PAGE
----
The T5 model was presented in Exploring the Limits of Transfer Learning with a Unified Text-to-Text Transformer by Colin Raffel, Noam Shazeer, Adam Roberts, Katherine Lee, Sharan Narang, Michael Matena, Yanqi Zhou, Wei Li, Peter J. Liu in Here the abstract:
Transfer learning, where a model is first pre-trained on a data-rich task before being fine-tuned on a downstream task, has emerged as a powerful technique in natural language processing (NLP). The effectiveness of transfer learning has given rise to a diversity of approaches, methodology, and practice. In this paper, we explore the landscape of transfer learning techniques for NLP by introducing a unified framework that converts every language problem into a text-to-text format. Our systematic study compares pre-training objectives, architectures, unlabeled datasets, transfer approaches, and other factors on dozens of language understanding tasks. By combining the insights from our exploration with scale and our new “Colossal Clean Crawled Corpus”, we achieve state-of-the-art results on many benchmarks covering summarization, question answering, text classification, and more. To facilitate future work on transfer learning for NLP, we release our dataset, pre-trained models, and code.
Many natural language questions require recognizing and reasoning with qualitative relationships (e.g., in science, economics, and medicine), but are challenging to answer with corpus-based methods. Qualitative modeling provides tools that support such reasoning, but the semantic parsing task of mapping questions into those models has formidable challenges. We present QuaRel, a dataset of diverse story questions involving qualitative relationships that characterize these challenges, and techniques that begin to address them. The dataset has 2771 questions relating 19 different types of quantities. For example, "Jenny observes that the robot vacuum cleaner moves slower on the living room carpet than on the bedroom carpet. Which carpet has more friction?" We contribute (1) a simple and flexible conceptual framework for representing these kinds of questions; (2) the QuaRel dataset, including logical forms, exemplifying the parsing challenges; and (3) two novel models for this task, built as extensions of type-constrained semantic parsing. The first of these models (called QuaSP+) significantly outperforms off-the-shelf tools on QuaRel. The second (QuaSP+Zero) demonstrates zero-shot capability, i.e., the ability to handle new qualitative relationships without requiring additional training data, something not possible with previous models. This work thus makes inroads into answering complex, qualitative questions that require reasoning, and scaling to new relationships at low cost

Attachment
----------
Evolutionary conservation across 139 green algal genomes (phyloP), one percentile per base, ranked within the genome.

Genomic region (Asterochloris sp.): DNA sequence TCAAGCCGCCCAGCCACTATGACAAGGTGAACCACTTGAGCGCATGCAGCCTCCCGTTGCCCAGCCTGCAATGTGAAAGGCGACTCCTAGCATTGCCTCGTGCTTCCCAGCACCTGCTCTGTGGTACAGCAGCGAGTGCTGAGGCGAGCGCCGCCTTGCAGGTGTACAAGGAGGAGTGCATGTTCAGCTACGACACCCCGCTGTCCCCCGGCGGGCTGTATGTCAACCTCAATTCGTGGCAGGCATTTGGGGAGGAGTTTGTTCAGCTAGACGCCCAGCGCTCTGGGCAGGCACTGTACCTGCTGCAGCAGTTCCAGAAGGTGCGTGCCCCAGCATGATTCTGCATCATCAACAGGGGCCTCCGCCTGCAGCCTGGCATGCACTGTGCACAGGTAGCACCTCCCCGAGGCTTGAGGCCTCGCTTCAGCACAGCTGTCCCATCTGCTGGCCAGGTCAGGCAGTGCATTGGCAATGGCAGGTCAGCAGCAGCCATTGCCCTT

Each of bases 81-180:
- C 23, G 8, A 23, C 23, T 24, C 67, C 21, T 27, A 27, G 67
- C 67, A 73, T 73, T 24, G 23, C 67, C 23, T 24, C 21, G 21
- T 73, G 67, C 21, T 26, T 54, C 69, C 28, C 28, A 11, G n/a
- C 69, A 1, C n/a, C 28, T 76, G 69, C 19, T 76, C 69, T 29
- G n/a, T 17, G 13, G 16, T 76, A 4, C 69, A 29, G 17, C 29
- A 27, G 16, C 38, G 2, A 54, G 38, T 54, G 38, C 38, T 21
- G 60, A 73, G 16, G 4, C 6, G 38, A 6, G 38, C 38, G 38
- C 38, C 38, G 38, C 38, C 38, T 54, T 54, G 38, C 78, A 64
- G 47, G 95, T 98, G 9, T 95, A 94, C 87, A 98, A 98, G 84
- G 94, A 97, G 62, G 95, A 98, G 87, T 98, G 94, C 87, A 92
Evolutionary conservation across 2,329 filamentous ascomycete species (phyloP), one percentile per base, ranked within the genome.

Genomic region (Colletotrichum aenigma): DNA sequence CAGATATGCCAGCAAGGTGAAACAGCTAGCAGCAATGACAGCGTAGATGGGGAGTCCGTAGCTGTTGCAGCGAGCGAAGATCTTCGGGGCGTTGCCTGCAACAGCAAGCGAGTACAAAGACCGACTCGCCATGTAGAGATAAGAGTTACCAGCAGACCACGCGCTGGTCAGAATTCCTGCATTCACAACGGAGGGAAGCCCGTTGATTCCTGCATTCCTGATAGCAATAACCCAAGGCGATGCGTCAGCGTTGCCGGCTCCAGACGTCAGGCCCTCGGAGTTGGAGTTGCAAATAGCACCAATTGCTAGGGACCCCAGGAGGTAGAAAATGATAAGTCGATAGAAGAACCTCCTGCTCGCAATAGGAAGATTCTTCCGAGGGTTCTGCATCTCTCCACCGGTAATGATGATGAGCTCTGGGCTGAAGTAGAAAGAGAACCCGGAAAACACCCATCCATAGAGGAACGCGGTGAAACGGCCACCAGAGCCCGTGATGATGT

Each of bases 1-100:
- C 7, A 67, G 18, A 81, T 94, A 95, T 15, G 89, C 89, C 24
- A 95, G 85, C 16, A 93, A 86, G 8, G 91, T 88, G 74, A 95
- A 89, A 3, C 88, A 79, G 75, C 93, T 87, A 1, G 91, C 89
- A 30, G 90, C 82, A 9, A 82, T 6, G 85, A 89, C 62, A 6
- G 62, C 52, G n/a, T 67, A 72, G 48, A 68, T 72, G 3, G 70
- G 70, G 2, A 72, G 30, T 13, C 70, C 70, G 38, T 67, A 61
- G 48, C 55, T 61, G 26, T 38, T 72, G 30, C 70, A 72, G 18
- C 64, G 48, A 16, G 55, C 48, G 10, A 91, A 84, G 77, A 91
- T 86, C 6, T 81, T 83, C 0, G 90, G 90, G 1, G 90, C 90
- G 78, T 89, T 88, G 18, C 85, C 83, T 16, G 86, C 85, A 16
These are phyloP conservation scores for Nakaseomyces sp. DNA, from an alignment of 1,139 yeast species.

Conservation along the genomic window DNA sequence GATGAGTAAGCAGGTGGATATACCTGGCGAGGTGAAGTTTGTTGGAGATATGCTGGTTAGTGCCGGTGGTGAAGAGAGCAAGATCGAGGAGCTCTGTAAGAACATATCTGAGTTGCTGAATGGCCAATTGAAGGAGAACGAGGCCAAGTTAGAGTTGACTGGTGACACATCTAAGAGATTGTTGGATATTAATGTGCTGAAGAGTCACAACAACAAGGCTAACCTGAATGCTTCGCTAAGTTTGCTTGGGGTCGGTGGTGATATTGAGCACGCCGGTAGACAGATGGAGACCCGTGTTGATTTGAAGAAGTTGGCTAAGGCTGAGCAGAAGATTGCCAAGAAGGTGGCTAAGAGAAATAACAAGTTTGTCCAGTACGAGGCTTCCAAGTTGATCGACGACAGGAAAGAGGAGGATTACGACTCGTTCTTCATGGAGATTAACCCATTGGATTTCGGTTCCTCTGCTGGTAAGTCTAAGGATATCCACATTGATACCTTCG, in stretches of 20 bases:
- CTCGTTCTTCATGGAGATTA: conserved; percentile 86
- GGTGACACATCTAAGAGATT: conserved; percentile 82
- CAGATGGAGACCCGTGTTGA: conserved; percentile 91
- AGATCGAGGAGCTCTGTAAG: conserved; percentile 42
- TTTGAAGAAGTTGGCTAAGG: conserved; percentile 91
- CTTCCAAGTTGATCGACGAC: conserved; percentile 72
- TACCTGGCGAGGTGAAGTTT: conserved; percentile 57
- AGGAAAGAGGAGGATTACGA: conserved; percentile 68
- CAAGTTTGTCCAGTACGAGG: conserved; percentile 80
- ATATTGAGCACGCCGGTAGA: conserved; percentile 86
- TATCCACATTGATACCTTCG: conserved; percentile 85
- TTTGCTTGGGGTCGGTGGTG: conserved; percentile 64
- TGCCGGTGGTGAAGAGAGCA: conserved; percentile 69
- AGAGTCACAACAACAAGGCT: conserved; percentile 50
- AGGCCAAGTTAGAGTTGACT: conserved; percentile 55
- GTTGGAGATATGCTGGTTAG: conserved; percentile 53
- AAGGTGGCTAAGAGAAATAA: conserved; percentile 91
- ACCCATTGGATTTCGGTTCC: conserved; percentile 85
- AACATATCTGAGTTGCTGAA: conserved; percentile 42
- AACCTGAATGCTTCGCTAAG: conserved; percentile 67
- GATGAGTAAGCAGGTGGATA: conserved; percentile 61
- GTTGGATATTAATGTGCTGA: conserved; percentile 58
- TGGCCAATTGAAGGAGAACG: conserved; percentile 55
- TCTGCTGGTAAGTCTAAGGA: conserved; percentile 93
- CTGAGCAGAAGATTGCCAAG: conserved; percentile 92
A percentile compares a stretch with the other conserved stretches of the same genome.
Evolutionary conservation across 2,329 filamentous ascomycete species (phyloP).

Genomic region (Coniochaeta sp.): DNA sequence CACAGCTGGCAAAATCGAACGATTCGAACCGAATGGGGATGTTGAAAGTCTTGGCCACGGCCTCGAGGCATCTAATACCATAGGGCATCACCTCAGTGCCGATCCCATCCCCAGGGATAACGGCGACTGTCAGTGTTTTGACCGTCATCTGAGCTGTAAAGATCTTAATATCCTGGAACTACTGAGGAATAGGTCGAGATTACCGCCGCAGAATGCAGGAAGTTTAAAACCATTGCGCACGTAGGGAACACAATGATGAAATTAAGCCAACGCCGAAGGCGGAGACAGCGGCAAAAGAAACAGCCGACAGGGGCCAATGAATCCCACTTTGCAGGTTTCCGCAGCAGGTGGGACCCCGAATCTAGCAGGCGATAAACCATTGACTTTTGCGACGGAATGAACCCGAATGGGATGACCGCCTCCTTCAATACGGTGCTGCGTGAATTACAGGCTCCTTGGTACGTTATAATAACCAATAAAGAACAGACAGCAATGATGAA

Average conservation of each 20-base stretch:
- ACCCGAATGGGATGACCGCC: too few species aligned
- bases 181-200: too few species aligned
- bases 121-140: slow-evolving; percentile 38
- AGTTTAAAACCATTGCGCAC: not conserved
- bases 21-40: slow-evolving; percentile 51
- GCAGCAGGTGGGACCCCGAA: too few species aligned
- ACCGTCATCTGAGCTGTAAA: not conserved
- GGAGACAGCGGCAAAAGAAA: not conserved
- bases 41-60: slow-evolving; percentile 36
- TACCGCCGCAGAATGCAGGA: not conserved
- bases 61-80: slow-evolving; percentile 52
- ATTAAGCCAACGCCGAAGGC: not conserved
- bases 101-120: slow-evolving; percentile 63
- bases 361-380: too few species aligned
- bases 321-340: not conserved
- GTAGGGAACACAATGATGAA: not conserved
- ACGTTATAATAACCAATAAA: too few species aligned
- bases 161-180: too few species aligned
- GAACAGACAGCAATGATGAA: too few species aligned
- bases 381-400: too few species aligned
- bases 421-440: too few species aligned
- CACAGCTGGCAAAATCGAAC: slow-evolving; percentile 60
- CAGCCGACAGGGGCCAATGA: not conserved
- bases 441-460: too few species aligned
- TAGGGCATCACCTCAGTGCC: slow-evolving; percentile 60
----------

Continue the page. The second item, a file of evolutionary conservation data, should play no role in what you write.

The training script is a slightly modified version of this awesome one by Suraj Patil. The context passed to the encoder is the
logical_form_pretty field (example:
qrel(speed, higher, ice) -> qrel(smoothness, higher, snow) ; qrel(smoothness, higher, ice) . The question is just the
question field. The answer passed to the decoder is obtained from
answer_index field. More details about the dataset format/fields here
from transformers import AutoModelWithLMHead, AutoTokenizer tokenizer = AutoTokenizer.from_pretrained("mrm8488/t5-base-finetuned-quarel") model = AutoModelWithLMHead.from_pretrained("mrm8488/t5-base-finetuned-quarel") def get_response(question, context, max_length=32): input_text = 'question: %s context: %s' % (question, context) features = tokenizer([input_text], return_tensors='pt') output = model.generate(input_ids=features['input_ids'], attention_mask=features['attention_mask'], max_length=max_length) return tokenizer.decode(output) question = 'As the train left the station it crossed the bridge and being farther away it looked (A) larger (B) smaller' context = 'qrel(distance, higher, Train on a bridge) -> qrel(apparentSize, higher, Train on a bridge) ; qrel(apparentSize, lower, Train on a bridge)' get_response(question, context) # output: 'smaller'
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